I read “Elusive Google Co-Founders Make Rare Appearance at Town Hall Meeting.” What these fine innovators do is not likely to become a talking point in Harrod’s Creek, Kentucky. I did note this passage in the write up:

Google co-founders Larry Page and Sergey Brin have long been the stars of the search giant’s weekly “TGIF” town hall meetings. But for the past six months, the pair had been no-shows, an absence that coincided with Google controversies over antitrust concerns, work in China and military contracts.

Interesting but what happened to the discrimination and sexual harassment dust ups? I assume that certain management flubs are more important than others. It is clear that the researcher working on this CNet article did not come across information about a certain liaison which triggered a divorce and an attempted suicide. And what about the Googler, the yacht, the alleged female of ill repute, and a drug overdose? Obviously fake, irrelevant, or long-forgotten items I assume.

I also noted this passage:

The disappearing act drew criticism from those who see Page’s and Brin’s absence as dodging accountability during the most tumultuous period in the company’s 20-year history.

What’s that reminder about correlation and causation? Probably the six month hiatus is a refine of the firm’s management techniques. Are there antecedents? What about restructuring to Alphabet to provide more insulation in the Googleplex from the heat of certain investigations? What about the “Gee, we’re not really working on a China centric search system”?

How about this statement from the article?

But as Google’s issues mount, the company’s co-founders have faded into the background.

There’s even a reference to the YouTube clown car.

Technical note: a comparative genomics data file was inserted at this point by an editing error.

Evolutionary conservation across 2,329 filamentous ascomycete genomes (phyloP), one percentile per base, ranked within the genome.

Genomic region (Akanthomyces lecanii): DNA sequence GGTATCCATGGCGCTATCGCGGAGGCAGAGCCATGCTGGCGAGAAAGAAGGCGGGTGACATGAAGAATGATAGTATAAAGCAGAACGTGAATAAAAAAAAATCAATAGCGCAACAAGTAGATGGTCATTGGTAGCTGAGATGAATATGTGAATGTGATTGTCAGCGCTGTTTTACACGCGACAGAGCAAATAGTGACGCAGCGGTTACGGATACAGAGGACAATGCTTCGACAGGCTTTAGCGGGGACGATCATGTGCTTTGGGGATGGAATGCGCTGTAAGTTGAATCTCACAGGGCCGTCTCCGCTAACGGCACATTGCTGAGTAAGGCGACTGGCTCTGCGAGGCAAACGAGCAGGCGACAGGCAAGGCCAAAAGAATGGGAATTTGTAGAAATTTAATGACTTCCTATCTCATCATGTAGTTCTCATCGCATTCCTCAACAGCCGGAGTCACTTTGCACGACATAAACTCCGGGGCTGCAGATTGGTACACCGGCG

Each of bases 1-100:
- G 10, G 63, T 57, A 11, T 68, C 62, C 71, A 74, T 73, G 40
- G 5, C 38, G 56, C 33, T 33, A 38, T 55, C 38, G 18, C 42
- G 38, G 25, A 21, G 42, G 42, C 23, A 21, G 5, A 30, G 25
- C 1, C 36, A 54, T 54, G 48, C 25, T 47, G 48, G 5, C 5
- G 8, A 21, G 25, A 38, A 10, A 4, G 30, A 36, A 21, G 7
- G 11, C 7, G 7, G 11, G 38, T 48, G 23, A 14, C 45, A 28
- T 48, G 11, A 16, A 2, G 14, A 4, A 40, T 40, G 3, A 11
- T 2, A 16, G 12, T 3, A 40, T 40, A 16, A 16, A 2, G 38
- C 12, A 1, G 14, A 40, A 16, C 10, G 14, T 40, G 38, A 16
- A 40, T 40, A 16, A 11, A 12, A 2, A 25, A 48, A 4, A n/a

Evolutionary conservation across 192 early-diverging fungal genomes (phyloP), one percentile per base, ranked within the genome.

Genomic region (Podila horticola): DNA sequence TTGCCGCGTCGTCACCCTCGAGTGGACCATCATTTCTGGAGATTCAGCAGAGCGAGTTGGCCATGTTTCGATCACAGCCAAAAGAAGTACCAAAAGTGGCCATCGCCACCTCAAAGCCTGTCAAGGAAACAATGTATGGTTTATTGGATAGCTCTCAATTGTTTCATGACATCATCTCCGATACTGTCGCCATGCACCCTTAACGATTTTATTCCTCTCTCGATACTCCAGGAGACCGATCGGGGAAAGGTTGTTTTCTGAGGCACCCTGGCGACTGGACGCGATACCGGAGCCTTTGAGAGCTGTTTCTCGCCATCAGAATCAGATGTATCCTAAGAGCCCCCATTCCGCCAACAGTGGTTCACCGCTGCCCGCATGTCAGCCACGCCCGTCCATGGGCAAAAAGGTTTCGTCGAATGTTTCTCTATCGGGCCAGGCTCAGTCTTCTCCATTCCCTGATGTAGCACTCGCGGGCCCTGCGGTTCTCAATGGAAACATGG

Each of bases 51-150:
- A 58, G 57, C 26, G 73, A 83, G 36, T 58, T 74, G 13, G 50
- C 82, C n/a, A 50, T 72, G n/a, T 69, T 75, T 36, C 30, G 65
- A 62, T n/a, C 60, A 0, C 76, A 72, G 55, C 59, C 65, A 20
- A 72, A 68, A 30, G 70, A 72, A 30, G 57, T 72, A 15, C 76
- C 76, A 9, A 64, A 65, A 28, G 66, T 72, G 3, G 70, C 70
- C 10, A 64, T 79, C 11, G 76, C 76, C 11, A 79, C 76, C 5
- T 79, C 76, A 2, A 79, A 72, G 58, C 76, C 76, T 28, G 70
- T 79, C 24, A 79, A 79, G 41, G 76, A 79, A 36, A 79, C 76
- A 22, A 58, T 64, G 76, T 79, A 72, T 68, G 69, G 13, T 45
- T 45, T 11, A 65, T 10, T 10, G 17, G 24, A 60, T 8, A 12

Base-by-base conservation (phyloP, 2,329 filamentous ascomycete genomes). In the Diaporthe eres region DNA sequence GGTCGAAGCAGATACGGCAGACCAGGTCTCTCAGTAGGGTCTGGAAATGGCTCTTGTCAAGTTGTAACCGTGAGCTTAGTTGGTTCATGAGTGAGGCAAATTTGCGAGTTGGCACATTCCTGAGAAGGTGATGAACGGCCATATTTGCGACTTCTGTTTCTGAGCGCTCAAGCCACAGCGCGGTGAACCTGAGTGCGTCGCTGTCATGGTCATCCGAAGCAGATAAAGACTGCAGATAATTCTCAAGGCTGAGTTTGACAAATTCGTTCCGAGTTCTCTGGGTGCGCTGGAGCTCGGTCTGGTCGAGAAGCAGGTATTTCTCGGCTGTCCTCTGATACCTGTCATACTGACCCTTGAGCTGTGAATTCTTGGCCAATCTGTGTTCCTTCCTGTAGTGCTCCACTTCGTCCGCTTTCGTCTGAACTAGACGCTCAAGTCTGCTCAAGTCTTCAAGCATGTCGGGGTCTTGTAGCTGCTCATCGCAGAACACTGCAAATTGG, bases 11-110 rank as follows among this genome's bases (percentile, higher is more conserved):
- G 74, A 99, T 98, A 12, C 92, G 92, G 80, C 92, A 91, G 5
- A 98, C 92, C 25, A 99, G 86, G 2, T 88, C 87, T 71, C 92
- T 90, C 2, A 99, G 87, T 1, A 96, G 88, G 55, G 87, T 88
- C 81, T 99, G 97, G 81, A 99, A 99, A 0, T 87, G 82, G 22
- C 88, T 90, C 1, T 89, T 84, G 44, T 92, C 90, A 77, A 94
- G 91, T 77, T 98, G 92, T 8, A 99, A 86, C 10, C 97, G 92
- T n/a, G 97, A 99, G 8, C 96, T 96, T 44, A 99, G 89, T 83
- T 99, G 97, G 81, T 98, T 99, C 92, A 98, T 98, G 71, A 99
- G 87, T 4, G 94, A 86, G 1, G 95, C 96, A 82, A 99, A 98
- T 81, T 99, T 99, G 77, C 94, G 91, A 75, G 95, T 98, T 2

Most recently, Google-owned YouTube drew blowback last week after the service refused to take down the channel of Steven Crowder, a conservative comedian who hurled homophobic slurs at Carlos Maza, a Vox journalist and video host who is gay.

And the discrimination and retribution approach to human resources warranted a comment:

One of the questions during the Q&A portion of the May 30 TGIF concerned alleged retaliation from management against employees, according to a partial transcript viewed by CNET. The question was about the departure of Claire Stapleton, a Google walkout organizer who said she was unfairly targeted because of her role in the protest. Stapleton announced her resignation in a blog post Friday. The questioner asked if “outside objectivity” could be added to HR investigations.

The write up is interesting, but there are aspects of the Google matter which warrant amplification, if not by the real new outfit CNet, then some other entity, perhaps former MBA adjunct professors embracing the gig economy of the MBA implosion?

What the write up makes clear but does not explain is the unwillingness of the Google to be forthright about what it has done, when it began to implement certain interesting monetization procedures, and how it decided upon certain management processes to deflect criticism and understanding of the firm’s Titanic algorithms.

The CNet write up is interesting, not for what it reveals, but for its omissions. Today that’s real news.

Stephen E Arnold, June 11, 2019

AT&T: A Job Creator. Wait, Job? Jobs?

June 6, 2019